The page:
He got to the far door, after much effort of floating and climbing past the dead crewmen. When he gained the passageway beyond the room, he stopped to think about his engineers. Were there any other rooms that would be as secure as the med-bay that they would congregate in? He thought. There was the main EXT engineering plant, but wasn’t it there or somewhere near it where the explosion occurred? He moved along the passageway, trying to conjure up a mental blueprint of his ship. What he needed was something that ran the length of the Kerwood. A place where a person from these lower spaces would look for sanctuary.

“Hey Gauge, you there?” he spoke into his comm.

There was a long pause and then he heard the comm come on, followed by the sound of someone struggling with something. “Hello?” Winchester pressed, wondering what the source of the noise was.

“Sorry, Cap, I had to get to Femke’s helmet. Mine and Vega’s are in need of repairs so … erm, sorry, rambling. What do you need me to do, Cap?” he said, followed by what sounded like a deep and guttural sigh.

“Hey Gauge, can you go to the main panel in that room? See if you can pull up a status report on the Kerwood’s current state of—”

“Captain, the computers in the medical bay are only tapped into the equipment here. For that sort of information, I would need to go up to the bridge and use our equipment there.”

Winchester weighed his options for a minute and considered turning around and doing it himself. He truly didn’t want Gauge to put himself in danger, but he didn’t know how long it would take him to search for Jeremy and his engineers. He needed to know which areas could sustain life. The Kerwood had lost atmosphere in several rooms, and it would cut down his search if he knew which ones to avoid.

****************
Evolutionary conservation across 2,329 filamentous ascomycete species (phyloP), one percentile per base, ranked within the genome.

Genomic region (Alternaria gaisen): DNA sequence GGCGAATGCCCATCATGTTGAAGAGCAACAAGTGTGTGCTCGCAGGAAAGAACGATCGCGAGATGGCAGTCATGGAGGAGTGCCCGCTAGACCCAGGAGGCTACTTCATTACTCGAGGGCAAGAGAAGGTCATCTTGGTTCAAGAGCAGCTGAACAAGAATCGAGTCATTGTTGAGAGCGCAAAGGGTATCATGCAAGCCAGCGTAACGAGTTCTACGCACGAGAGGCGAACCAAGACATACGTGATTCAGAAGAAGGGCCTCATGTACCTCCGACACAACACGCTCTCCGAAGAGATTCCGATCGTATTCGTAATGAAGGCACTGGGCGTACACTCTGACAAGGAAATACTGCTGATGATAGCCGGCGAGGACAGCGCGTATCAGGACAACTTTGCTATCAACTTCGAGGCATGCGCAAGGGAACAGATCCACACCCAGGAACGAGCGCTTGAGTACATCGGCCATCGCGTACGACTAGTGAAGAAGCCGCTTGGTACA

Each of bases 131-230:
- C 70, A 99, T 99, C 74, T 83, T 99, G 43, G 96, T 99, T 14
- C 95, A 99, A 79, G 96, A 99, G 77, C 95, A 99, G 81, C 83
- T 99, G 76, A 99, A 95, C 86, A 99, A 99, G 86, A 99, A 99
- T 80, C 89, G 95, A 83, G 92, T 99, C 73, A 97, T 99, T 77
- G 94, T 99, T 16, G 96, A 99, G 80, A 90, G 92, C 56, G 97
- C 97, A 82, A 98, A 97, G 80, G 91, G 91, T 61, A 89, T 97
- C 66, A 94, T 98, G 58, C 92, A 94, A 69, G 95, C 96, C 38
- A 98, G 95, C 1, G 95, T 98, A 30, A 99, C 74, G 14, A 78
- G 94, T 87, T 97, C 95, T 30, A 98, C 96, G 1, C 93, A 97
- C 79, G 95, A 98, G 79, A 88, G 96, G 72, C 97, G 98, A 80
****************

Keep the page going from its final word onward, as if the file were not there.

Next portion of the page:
“Hate to have you do this, Gauge, but I need to know. If you could go back on the bridge and push the schematics to me that would save me several hours of searching for our people.”

“No problem, Captain, I’m heading there now. I will let you know when I am in front of the computer and in need of the codes to get you synched. You sound beat, is it that bad down there? I was beginning to wonder if I’d hear from you after all.”

Winchester glanced down at the corner of his helmet and saw that the time read an hour and a half past the time that he left Gauge. “Wow, didn’t know I was gone so long, and that was me making it through two rooms,” he said. “That’s why I need those schematics, big man. I appreciate the concern, but finding our people is more important than me being out of shape.”

Fifteen long minutes passed with dead air on the comm, and Winchester fought against his impeding thoughts of doom. He was about to ask for an update, when the screen on his helmet lit up, asking for his permission to allow a direct connection to the navigation computer. He quickly approved it, and was presented with a diagram which showed red, yellow, and green spaces inside of the Kerwood.

There were several places where the survivors could be, but only a few showed life signs unlike the dark areas that ran near the hull. Is this a glitch? He wondered as he scanned the numerous life signs. There were plenty of blips in an area that didn’t register on the schematic, but only one or two in the places that he assumed they would be.

Were they hanging on outside of the Kerwood? That wouldn’t make a lot of sense, would it? The explosion could have pushed some out, and they may be huddled together on the exterior but—ohhhh, Winchester stopped when he realized where they were. How in the hell did they know about the escape trunk? He hadn’t thought about that hidden area of the ship in years.

He saw where he was on the schematic, in a long passageway of red, and he saw that adjacent to it was one of the few access points leading to the trunk. He started towards the portal, knowing that it rested as a sealed hatch right next to the mess—